A new play at Theater for the New City about a bicycle shop encourages the audience to arrive by bike and then park their rides on the stage. “Bike Shop” is a one-woman musical about Bobby, a bike mechanic who tries to get back on her ride after a nasty cycling accident. According to the theater, Bobby “builds and fixes real bicycles onstage while backed up by a four-piece ‘Bicycle Band.'” If you do end up riding to the show, which premieres on Thursday, just be careful when you make turns out of the bike lane. You don’t want to end up getting a ticket like cyclist Evan Neumann, who was so outraged by the citation he received while riding in the Lower East Side that he is suing the state Department of Motor Vehicles.

Five Must-See Shows At This Year’s Frigid Festival

Poe Dunk Photo by Kevin P. Hale Kevin P. Hale A moment from “Poe-Dunk.”

The East Village has Fringe Festival (applications for next summer’s are due next week), and in the winter it has Frigid Festival. Founded in 2007 by San Francisco’s Exit Theatre and our own Horse Trade Theater Group, it runs from Feb. 22 to March 4 this year. Earlier this week, “snapshots” of 13 of the festival’s 30 shows – all produced by independent theater companies – debuted at Under St. Marks. Five of them stood out.

“Rabbit Island
Chris Harcum was without his cast, but if his charisma is any indication, his play in which a talkative Canadian mime navigates New York will be one to watch. Of Frigid, Mr, Harcum said, “I think it’s better than the New York Fringe festival, personally, because you get to see five shows each night and all the money goes back to the artists.” Many in the room echoed his sentiments. Read more…

‘Once’ Heads Uptown, ‘An Iliad’ Opens Downtown

“Once,” the well-received musical that recently ended its run at the New York Theatre Workshop, is headed for Broadway, but the cast hasn’t left the East Village far behind: A video posted to YouTube shows a photo shoot and hootenanny at Swift Hibernian Lounge. If you missed the show’s local run, tickets for the Broadway reprise, starting Feb. 28, can be purchased here.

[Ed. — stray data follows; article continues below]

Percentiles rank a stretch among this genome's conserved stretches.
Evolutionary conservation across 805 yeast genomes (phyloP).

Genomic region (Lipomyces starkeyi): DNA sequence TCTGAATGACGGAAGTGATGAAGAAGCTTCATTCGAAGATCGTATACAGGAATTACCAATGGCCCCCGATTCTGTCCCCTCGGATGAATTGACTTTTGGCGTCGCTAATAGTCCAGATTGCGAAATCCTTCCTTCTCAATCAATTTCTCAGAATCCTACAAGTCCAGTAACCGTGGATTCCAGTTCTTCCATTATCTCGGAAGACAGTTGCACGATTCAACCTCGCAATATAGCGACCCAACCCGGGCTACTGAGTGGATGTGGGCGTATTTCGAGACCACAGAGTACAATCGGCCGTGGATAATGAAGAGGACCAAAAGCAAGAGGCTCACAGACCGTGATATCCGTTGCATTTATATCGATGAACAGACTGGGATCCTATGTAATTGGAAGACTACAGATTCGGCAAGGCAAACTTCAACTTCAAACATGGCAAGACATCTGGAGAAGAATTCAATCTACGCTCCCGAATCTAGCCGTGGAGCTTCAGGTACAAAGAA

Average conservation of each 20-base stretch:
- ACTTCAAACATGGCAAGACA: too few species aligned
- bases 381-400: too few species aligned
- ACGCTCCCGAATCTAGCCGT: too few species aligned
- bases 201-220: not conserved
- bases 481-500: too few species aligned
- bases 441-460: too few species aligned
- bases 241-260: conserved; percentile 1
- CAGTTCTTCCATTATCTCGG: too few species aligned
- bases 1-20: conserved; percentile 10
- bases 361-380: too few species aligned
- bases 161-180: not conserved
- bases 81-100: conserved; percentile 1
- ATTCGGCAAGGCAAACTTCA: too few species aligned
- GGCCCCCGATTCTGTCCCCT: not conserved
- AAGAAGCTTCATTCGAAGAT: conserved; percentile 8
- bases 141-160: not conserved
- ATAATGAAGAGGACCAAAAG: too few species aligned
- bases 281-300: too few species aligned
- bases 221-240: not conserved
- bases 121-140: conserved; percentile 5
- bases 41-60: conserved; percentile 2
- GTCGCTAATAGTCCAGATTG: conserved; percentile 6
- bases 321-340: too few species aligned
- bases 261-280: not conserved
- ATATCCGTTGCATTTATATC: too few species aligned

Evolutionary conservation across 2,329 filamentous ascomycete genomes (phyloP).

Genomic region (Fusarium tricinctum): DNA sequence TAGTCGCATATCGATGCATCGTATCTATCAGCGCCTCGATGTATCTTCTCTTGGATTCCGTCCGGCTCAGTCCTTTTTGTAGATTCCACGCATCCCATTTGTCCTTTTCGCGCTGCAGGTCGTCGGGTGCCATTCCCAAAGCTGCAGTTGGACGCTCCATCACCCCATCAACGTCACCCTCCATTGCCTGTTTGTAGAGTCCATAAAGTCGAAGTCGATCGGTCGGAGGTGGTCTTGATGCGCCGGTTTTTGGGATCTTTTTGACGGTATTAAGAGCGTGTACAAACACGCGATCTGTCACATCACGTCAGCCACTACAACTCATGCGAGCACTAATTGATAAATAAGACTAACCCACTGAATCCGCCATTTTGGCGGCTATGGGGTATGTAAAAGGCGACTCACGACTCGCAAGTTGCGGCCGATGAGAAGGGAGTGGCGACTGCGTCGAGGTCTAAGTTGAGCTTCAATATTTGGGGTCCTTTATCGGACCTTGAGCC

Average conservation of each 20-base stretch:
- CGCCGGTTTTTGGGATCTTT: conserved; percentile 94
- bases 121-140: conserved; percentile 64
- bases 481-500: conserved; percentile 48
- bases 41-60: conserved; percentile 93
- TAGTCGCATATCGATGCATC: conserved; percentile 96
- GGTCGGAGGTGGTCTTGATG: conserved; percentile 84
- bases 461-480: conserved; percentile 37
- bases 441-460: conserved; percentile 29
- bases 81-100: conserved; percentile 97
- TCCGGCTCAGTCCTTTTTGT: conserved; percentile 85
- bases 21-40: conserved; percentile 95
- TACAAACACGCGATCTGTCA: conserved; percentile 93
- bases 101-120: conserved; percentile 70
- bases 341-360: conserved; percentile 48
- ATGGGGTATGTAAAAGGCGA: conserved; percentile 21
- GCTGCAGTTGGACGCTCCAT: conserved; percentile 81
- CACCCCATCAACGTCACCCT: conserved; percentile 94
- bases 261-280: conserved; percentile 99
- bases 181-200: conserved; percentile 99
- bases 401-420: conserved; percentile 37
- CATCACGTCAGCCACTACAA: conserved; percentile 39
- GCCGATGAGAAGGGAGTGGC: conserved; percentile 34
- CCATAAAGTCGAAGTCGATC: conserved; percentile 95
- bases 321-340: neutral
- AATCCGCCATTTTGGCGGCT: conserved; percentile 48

And if you’d rather keep it local, the New York Theatre Workshop’s next production, “An Iliad,” opens Feb. 15. The adaptation of Homer’s classic, by Lisa Peterson and Denis O’Hare, will feature Mr. O’Hare (“True Blood,” “American Horror Story”) and Stephen Spinella (“Angels in America”) in alternating performances. More information here.

Under St. Marks Given New Life

The entrance to Under St. MarksIan Duncan The entrance to the theater at 94 St. Marks Place.

One of the neighborhood’s bastions of avant garde theater has been pulled back from the brink and will remain open for at least the next seven years.

Under St. Marks, the basement theater that hosts offbeat productions like “Naked Girls Reading,” “Basterdpiece Theatre,” “God Tastes Like Chicken” and “Thank You Robot,” has signed a new lease — allaying fears that the venue would be given the boot after its landlord put the five-story building on the market for $5.75 million.

“We are so happy and relieved to have come to this agreement,” said Heidi Grumelot, the artistic director for Horse Trade Theater Group, which operates the theater. “We doubt that any other basement in this city enjoys as much continual creative activity as Under St. Marks.”
Read more…

‘The Select’ Offers Lushes, But Loses Hemingway’s Lush Symbolism

theselectMark Burton Mike Iveson, Frank Boyd and Ben Williams

After their highly acclaimed production of “Gatz” (based on “The Great Gatsby”) at the Public Theater last year, Elevator Repair Service has returned to the stage with Ernest Hemingway’s “The Select (The Sun Also Rises)” at New York Theatre Workshop. The group’s third adaptations of a classic of American literature (William Faulkner’s “The Sound and The Fury” was the first) tells the story of expatriates living in Europe after World War I. They’re members of Gertrude Stein’s “lost generation” – left numb by the atrocities of war. Read more…

Hear The Raw Reactions of New Yorkers in the Days Following 9/11

fiery the angels fell.jdx View from the East Village, September 11, 2001.

Last week Susan Keyloun reviewed “nine/twelve tapes,” a play that reenacted man-on-the-street interviews conducted in the days following September 11, 2001. Now The Local has acquired clips from the tapes, which you can listen to for the first time below. Collin Daniels, 40, had been living in New York City for just three months when the World Trade Center attacks occurred – he had moved here along with eight other Ohio University theater-program graduates, and was working a temp job in publishing. “I was feeling out of place and alienated,” said Mr. Daniels over the telephone today, “and when 9/11 happened, it heightened my sense that I didn’t belong to this city yet and I wanted to do something to heal and process this.” Read more…

Fringe Festival Standouts

If “Lines” doesn’t sound like your cup of tea, ArtsBeat has posted reviews of a couple of other local productions. Andy Webster ponders “Le Gourmand, or Gluttony!”, a “fanciful operetta about the 18th- and 19th-century food critic Grimod de la Reynière”; and Jason Zinoman thinks that, owing to the “majestically silly” performance of Harriet Harris, “Yeast Nation (the triumph of life)” could be the Fringe Festival‘s next breakthrough hit à la “Urinetown.”